NASA scientists say the Mars rovers have found what they were looking for — hard evidence that the red planet was once “soaking wet.”
“We have concluded the rocks here were once soaked in liquid water,” said Steve Squyres of Cornell University. He’s the principal investigator for the science instruments on Opportunity and its twin rover, Spirit.
“Three and a half years ago, in July 2000, we were on stage here to talk about sending two rovers to get evidence of past water. NASA and its international partners have turned those dreams to reality,” said Ed Weiler, NASA associate administrator for space science.
Scientists used instruments on board the golf cart-sized rovers to study the composition of the rocks and soil on the planet. The rocks’ physical appearance, plus the detection of sulfates, make the case for a watery history, and more important, an environment that could have been hospitable to life.
Spirit and Opportunity were sent to opposite sides of the planet with the possibility of investigating different types of terrain. Spirit, the first rover to arrive on January 3, landed near the Gusev Crater, which may once have held a lake.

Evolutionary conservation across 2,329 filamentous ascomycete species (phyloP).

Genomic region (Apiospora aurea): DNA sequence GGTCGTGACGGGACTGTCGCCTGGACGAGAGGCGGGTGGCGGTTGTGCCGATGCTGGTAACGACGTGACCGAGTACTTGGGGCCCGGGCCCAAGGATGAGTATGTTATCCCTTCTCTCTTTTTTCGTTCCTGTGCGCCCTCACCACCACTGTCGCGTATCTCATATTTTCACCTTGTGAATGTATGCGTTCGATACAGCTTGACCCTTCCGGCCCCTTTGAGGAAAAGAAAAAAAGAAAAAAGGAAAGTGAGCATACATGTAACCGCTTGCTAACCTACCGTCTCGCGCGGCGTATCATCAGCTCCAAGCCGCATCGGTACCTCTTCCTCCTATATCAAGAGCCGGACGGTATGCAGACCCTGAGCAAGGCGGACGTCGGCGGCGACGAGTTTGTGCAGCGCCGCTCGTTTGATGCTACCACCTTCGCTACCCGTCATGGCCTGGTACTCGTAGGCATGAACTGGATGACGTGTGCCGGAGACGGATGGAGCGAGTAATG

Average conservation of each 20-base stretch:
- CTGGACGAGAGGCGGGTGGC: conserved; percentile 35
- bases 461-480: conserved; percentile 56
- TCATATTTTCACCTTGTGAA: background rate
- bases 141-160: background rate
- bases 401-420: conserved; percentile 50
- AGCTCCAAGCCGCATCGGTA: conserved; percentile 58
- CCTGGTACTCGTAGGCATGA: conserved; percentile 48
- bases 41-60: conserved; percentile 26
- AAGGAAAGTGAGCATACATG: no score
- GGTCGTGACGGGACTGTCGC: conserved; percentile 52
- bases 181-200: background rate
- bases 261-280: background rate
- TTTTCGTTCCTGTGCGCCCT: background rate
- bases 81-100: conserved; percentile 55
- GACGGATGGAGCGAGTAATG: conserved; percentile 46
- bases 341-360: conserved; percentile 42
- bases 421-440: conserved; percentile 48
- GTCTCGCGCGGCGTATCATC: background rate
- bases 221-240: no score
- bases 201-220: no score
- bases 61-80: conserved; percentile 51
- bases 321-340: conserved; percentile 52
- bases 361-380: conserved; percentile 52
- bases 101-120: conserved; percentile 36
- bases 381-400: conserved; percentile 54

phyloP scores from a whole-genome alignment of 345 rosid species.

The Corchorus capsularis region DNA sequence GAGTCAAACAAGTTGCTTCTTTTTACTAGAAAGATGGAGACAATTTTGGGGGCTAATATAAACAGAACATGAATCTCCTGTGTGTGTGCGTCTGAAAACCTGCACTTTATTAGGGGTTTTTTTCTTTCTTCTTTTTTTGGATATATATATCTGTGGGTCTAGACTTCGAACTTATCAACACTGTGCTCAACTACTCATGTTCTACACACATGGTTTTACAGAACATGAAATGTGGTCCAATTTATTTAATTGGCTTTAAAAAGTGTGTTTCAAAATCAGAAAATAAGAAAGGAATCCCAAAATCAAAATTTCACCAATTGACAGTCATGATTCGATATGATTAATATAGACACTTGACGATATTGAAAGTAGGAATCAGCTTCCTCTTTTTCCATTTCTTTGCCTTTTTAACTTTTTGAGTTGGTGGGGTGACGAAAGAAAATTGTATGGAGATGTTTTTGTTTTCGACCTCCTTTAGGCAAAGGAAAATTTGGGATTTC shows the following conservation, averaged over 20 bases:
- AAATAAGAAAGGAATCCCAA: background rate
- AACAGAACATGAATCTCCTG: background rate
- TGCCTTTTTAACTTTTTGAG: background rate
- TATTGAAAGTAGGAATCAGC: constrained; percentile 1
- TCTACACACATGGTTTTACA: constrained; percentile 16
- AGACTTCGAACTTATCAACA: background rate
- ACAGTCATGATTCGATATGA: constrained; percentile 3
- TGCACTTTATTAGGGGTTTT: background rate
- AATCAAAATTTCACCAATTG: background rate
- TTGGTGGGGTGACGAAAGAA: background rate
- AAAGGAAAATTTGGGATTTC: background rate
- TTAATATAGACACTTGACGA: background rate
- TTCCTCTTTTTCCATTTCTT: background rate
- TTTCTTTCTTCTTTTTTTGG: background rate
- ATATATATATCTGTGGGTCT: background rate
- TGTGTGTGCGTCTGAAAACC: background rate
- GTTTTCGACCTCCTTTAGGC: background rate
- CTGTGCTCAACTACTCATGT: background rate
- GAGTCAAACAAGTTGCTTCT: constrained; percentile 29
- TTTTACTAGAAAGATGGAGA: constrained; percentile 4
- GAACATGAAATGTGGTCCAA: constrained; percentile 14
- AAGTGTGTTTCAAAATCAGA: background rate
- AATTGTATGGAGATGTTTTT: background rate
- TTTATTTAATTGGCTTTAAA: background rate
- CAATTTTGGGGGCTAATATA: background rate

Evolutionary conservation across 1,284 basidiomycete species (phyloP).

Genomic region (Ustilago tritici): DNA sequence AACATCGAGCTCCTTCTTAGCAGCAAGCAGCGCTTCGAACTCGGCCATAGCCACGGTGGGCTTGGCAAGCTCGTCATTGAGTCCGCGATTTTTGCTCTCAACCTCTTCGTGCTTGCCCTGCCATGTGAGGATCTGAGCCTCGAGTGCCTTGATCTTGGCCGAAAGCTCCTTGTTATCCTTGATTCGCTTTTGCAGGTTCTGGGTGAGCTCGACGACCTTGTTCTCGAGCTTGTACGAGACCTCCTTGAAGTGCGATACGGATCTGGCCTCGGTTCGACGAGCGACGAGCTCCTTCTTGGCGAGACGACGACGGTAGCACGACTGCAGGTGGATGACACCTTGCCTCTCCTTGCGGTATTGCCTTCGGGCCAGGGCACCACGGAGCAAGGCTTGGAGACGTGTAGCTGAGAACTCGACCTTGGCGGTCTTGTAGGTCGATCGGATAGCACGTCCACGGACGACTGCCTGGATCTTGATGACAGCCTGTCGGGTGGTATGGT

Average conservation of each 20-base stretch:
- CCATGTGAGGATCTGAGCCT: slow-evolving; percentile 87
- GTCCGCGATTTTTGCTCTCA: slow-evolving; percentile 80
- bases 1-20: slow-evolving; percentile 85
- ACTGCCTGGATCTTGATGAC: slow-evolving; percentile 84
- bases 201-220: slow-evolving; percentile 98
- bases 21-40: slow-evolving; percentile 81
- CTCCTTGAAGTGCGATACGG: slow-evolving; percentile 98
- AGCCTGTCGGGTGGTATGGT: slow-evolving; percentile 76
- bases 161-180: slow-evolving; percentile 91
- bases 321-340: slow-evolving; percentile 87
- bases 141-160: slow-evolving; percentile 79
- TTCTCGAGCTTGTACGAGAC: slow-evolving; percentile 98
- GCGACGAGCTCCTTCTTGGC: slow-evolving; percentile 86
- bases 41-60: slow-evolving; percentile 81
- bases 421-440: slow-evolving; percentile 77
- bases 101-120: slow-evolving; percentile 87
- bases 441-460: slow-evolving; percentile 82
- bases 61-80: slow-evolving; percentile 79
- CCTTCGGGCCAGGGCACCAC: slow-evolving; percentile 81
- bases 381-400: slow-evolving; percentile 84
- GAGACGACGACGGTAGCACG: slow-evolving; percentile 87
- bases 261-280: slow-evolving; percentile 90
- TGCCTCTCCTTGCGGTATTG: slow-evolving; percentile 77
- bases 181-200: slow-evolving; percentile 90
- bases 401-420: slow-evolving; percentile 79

But geologists and other researchers at NASA’s Jet Propulsion Laboratory in Pasadena, California, were thrilled when they saw the possibilities surrounding Opportunity, which landed three weeks later. It landed inside a small crater in the Meridiani Planum, one of the flattest places on the planet. And its landing site was within driving distance for the spacecraft to reach an exposed slice of bedrock.
Since its landing January 25, Opportunity has used the same tools as a human field geologist would to determine the chemical contents of the rocks. Using an alpha particle X-ray spectrometer, a device that can identify chemical elements, scientists have identified a high concentration of sulfur in the bedrock.
Another instrument on board, a Moessbauer spectrometer, has detected an iron sulfate mineral known as jarosite. From their knowledge of rocks on earth, scientists say rocks with as much salt as this Mars rock either formed in water, or had a long exposure to water after they were formed. The scientists say these rocks could have formed in an acidic lake or even a hot springs.